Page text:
Garlic lovers, rejoice. We are making garlic confit and you’re never going to *not* have it in your fridge, ever again. To cut to the chase here: confit is the opposite of frying. It’s a French cooking technique, which means to cook something low and slow in a pool of fat. If you’ve been to a French restaurant before, you’ve most likely heard of duck confit: a whole duck cooked in its own fat, which it produces during the cooking process. Garlic doesn’t produce fat, of course, but this doesn’t mean we can’t apply this “low and slow cooking in fat” technique to our favorite allium. You can do this with tomatoes, shallots, onions…honestly anything. Give it a try! But today we are making melt-in-your-mouth garlic confit. The kind that will mash when you put a butter knife up to it. The kind that you will want to eat like a bag of gummy bears, because it’s just that addicting.
I read a lot of garlic confit recipes online, and I tested this a few times. I opted out of the stove top methods and went with a baking process instead for the best results.
Something you should have on hand (just for EVERYTHING you do, honestly) but you don’t *desparately need* to make this is an internal thermometer. While the method I outlined worked for me, everyone’s oven is different — some are hotter and some are colder, which can yield different results. For the BEST results (for everything, not just garlic confit) I do recommend everyone just have one in their back pocket because it gives you the most accuracy when cooking so you know your dishes will be perfect every time. In the case of this recipe, an internal thermometer will help you measure the temp of the oil to ensure it’s not too cold or too hot. If your oil is too cold, your cloves will not soften. If your oil is too hot, the cloves will fry, which can result in a bitter taste. You want the temp of the oil to be between 200-210 degrees F.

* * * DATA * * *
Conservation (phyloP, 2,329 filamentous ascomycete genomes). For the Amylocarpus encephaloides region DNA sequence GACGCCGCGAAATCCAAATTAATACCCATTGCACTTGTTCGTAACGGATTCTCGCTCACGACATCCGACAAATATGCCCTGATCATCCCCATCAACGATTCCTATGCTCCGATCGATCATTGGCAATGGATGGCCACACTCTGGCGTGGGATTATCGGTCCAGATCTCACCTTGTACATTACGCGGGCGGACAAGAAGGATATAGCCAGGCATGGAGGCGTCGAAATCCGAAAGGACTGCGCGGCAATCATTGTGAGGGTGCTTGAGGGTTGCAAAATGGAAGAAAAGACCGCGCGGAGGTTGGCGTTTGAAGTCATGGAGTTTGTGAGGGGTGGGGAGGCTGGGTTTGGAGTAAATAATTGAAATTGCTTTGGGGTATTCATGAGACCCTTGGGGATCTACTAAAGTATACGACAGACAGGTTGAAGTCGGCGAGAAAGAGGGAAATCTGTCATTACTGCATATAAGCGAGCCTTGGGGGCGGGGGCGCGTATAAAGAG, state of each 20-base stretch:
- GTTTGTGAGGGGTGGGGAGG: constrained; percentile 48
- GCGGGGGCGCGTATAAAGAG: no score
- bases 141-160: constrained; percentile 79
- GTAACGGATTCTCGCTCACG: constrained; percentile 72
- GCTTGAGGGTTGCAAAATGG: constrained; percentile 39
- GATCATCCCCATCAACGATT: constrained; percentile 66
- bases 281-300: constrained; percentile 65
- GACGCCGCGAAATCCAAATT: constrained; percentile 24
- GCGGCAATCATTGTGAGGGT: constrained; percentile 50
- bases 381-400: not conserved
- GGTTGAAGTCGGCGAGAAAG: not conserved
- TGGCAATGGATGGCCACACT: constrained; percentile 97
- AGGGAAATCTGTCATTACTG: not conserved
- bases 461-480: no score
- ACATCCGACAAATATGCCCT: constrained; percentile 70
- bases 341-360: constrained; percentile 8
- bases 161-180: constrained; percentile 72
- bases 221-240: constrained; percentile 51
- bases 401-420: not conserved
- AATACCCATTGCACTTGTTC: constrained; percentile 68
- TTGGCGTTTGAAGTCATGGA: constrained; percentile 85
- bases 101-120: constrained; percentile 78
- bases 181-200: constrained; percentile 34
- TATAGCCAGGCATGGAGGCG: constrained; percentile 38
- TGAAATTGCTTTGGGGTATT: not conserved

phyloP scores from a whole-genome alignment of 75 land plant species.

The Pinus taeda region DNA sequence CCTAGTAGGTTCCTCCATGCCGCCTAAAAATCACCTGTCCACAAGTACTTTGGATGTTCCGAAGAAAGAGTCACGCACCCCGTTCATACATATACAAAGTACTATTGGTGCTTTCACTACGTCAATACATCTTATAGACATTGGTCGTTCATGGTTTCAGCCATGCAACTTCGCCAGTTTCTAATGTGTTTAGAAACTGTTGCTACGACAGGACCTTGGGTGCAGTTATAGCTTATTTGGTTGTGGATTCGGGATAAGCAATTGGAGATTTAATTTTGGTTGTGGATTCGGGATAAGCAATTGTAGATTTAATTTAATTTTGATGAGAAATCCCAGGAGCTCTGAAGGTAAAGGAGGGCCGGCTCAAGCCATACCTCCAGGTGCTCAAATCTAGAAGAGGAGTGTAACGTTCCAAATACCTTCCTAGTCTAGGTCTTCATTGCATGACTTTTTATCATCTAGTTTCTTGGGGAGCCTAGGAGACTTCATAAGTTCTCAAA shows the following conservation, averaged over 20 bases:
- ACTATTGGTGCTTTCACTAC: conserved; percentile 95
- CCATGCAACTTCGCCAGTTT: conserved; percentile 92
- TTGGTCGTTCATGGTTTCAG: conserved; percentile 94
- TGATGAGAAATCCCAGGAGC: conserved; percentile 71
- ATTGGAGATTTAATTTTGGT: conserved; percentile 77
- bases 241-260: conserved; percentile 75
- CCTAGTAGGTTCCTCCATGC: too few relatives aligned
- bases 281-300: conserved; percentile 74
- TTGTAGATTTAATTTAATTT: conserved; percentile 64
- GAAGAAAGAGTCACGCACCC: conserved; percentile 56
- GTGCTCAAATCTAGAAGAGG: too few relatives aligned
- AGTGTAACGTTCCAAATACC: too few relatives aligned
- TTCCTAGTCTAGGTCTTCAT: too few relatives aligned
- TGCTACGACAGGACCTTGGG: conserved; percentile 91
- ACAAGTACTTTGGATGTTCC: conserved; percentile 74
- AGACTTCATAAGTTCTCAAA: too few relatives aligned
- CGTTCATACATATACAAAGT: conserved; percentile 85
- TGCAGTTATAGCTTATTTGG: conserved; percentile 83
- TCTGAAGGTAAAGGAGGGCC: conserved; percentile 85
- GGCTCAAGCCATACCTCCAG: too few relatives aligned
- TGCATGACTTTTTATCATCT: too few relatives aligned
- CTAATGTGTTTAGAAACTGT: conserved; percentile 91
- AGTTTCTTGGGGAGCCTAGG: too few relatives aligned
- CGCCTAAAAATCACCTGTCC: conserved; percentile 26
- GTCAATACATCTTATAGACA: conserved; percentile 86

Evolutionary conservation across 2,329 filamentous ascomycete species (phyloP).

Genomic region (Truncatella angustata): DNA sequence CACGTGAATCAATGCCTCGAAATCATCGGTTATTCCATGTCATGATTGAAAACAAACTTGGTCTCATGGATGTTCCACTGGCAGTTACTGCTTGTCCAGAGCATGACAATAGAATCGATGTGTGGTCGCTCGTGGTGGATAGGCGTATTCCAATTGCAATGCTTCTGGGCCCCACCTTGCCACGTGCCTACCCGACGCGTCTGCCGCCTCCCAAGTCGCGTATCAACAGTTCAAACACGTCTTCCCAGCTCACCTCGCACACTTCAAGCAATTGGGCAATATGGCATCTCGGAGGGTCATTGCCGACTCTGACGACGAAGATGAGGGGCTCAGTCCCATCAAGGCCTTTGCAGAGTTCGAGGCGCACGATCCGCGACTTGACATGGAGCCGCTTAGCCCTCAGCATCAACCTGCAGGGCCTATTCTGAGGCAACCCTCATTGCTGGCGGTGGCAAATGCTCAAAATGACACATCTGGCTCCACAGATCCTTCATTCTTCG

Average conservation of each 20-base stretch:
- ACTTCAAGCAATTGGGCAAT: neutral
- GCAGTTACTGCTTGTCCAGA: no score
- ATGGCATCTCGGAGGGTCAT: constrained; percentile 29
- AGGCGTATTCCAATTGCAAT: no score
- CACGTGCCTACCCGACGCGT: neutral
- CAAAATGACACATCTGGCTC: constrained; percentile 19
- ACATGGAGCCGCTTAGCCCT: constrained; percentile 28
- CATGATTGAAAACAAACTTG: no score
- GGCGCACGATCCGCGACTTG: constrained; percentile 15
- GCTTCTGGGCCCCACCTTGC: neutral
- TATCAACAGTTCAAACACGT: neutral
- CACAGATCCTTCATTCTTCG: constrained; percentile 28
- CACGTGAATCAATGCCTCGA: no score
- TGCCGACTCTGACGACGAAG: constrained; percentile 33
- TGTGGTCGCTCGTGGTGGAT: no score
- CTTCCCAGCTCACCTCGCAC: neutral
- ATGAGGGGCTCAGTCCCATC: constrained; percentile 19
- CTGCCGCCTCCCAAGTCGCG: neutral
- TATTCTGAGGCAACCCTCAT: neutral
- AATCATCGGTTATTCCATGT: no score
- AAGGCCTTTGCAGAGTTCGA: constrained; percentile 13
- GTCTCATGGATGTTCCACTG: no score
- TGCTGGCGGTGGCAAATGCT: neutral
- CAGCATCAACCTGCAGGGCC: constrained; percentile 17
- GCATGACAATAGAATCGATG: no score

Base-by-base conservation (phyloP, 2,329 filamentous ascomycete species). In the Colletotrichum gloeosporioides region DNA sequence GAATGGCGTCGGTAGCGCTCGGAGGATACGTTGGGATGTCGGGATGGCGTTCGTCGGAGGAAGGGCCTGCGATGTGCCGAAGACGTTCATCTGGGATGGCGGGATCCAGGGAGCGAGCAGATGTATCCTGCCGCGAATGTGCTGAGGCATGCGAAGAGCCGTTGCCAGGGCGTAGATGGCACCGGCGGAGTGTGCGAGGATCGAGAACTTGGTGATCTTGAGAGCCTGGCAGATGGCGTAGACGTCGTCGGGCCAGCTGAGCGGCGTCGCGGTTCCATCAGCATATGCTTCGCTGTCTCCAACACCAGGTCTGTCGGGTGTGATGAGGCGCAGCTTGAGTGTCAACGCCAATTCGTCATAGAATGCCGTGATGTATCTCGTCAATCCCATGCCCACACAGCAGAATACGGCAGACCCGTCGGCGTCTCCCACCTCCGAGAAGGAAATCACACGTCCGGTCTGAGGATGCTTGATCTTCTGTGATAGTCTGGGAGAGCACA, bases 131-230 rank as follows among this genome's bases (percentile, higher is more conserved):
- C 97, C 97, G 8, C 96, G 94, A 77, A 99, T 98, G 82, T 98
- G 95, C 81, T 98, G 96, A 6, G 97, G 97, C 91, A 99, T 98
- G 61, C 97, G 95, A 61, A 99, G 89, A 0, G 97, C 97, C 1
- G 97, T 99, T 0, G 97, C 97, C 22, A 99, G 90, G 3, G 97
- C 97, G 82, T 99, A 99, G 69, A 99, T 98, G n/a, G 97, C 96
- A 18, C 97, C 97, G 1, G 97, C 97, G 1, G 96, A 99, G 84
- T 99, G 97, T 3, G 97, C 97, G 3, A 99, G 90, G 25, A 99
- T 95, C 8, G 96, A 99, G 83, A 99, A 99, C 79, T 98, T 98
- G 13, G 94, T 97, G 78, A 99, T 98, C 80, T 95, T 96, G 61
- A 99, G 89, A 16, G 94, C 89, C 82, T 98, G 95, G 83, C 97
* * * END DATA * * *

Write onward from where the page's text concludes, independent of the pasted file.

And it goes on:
Here’s my hack for peeling a whole head of garlic at once!
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- sauce pan with a lid or a small, deep baking dish
- 40 cloves (or 3 large heads) garlic peeled (use my cocktail shaker trick to peel them quickly!)
- 1 1/2 cups extra virgin olive oil *make sure the garlic is fully submerged into the oil - size of garlic can vary and depth depends on your pan, so just note this and you are good to go!
- 1/4 tsp kosher salt plus more to taste if needed
- Fresh cracked black pepper
- 5 sprigs fresh thyme optional, but delicious
- Preheat the oven to 250 degrees F.
- Pour all of the ingredients into an oven safe sauce pan or small, deep baking dish. Taste to make sure the salt levels are to your liking. Cover and bake at 250 degrees F for 1.5 hours, until the garlic is tender. At 30 minutes, remove the pan from the oven to take the internal temperature. The oil should be around 200-210 degrees. If it's colder than 200 degrees, up the temp to 275 and let it continue cooking. Remove the garlic after 1.5 hours, then let it sit (covered) for another hour to residually cook. It should look light brown in color and have a melty, soft texture. Discard of the thyme. Drain the garlic from 1 cup of the oil, keeping the garlic in a mason jar or sealed container with 1/2 cup of the infused oil. Pour the garlic infused oil into another jar or bottle for use on salads, spreads, pastas etc. Both can keep for up to 2 weeks in the fridge!